The PhobiaI think most of us have some kind of phobia of one sort of another. Trying to understand someone else’s phobia if you don’t share it is often difficult to do. I have friends who are extremely bothered by spiders, for instance. It’s a real phobia that they have and they would probably be the first to admit their fear of spiders is a bit irrational. Now, while I can’t say that spiders are something I particularly like, I don’t really get all that worked up about them. As long as they aren’t involved in some fast moves aimed at my direction that is. If they are just sitting on the wall or in the middle of their webs, minding their own spider-business, that’s OK with me. I draw the line at them living inside with me, though. Being the murderous kind of person I am, if I find them sharing my home I can quite easily just swat them to death. But if it’s not too difficult, I can kindly show them the door, without much squirming or screaming on my part. Maybe I’ll be making one of those faces you make when touching something icky, while I do the removing.

No, spiders are not my phobia. Mice either (unless they are involved in that moving-rapidly-towards-me action). No, my big phobia is the telephone. I don’t mean the telephone itself, I don’t mind telephones or even the actual part involving conversation on a telephone. But having to pick up the phone and make the call – that’s the really difficult part for me.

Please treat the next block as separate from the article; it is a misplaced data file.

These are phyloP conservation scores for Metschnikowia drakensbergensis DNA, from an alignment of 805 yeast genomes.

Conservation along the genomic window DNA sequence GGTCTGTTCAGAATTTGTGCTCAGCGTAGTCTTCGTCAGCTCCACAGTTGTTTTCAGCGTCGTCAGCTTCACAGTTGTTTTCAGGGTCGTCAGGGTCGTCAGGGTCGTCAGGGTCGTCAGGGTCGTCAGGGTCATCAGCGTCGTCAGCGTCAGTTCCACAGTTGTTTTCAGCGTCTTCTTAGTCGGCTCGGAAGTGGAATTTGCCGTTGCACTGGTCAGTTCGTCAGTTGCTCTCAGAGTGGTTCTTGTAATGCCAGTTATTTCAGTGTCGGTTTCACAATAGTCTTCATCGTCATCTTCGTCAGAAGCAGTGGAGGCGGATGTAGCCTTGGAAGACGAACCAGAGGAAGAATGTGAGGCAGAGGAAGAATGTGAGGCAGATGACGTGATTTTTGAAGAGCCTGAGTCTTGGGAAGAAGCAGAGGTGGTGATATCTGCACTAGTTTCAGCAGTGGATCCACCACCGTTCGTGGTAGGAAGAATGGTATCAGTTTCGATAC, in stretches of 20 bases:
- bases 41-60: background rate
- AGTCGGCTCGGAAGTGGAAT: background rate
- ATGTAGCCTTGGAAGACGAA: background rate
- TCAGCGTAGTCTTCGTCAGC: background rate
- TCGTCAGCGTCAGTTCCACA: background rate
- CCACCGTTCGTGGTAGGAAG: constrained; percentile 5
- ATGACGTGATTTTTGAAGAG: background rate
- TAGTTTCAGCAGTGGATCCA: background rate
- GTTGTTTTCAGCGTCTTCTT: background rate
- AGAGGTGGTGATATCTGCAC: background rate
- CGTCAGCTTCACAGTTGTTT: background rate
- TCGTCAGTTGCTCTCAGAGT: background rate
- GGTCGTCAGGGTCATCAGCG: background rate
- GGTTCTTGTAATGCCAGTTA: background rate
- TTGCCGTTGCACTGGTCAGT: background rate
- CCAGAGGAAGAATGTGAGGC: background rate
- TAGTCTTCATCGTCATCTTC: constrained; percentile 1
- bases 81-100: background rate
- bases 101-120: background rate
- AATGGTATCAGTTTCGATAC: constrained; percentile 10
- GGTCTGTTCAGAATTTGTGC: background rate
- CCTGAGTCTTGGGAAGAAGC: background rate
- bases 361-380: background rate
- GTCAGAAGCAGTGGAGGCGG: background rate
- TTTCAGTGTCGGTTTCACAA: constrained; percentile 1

When I still lived in New York City, back in the olden days of the 1970s that were pre-digital, and the newest, coolest gadget one could own was an answering machine, I was a freelancer. That meant that I didn’t need to get up early every day, get showered and dressed and go out the door to travel to work at the same job every morning. I worked from home. But in order to rustle up new work, as a freelancer, I had to make telephone calls. And that’s where my telephone phobia kicked in. I would have to call art directors at ad agencies or publishing houses to see if I could wrangle an appointment to come in to show them my portfolio. And it was so hard for me to do! I had to develop methods to get around my fear of picking up the phone and making that call. Sometimes I would call my mother. She spent her days sitting at her desk in an office so she was pretty much always available. Calling my mother was outside the bounds of my fear phobia so it was easy. We would talk for a few minutes about pretty much nothing important and as soon as I hung up, I would make my other call, without giving my phobic brain time to kick in. I think part of my phobia was founded on my fear that I would not remember what I wanted to say and that I would just end up babbling stupidly into the handset. So my other tactic was to write down on paper my entire spiel – often starting with “Hi, my name is Hilarie Cutler and I’m an illustrator”. I don’t know why I had to write that down. Was I afraid I would forget my name? Anyway that’s what I would do. I would write down everything I was planning on saying. Even thinking up in advance, answers to what they might possibly ask me. Then I would sit in front of my phone, with the name and phone number of who I was planning on calling in front of me on the paper with what I was going to say, for however long it took me to actually pick up the phone and dial the number. Sometimes I would sit there for an hour or more working up the courage, or whatever it was that I lacked, to make that call. The odd thing was that once they answered the phone and I had to actually talk, there was rarely a problem. The phobia was over. I rarely have a problem talking. And the whole process of going out to the interview with my portfolio case in hand was not a problem either. I actually liked that part: going outside my place, taking the subway downtown, walking into the posh offices, going up to the receptionist and telling her who I was to meet and having the meeting, was all rather fun. It was that first step of picking up the phone that was the problem. It even applied to calling friends – so hard to just pick up the phone and dial their number.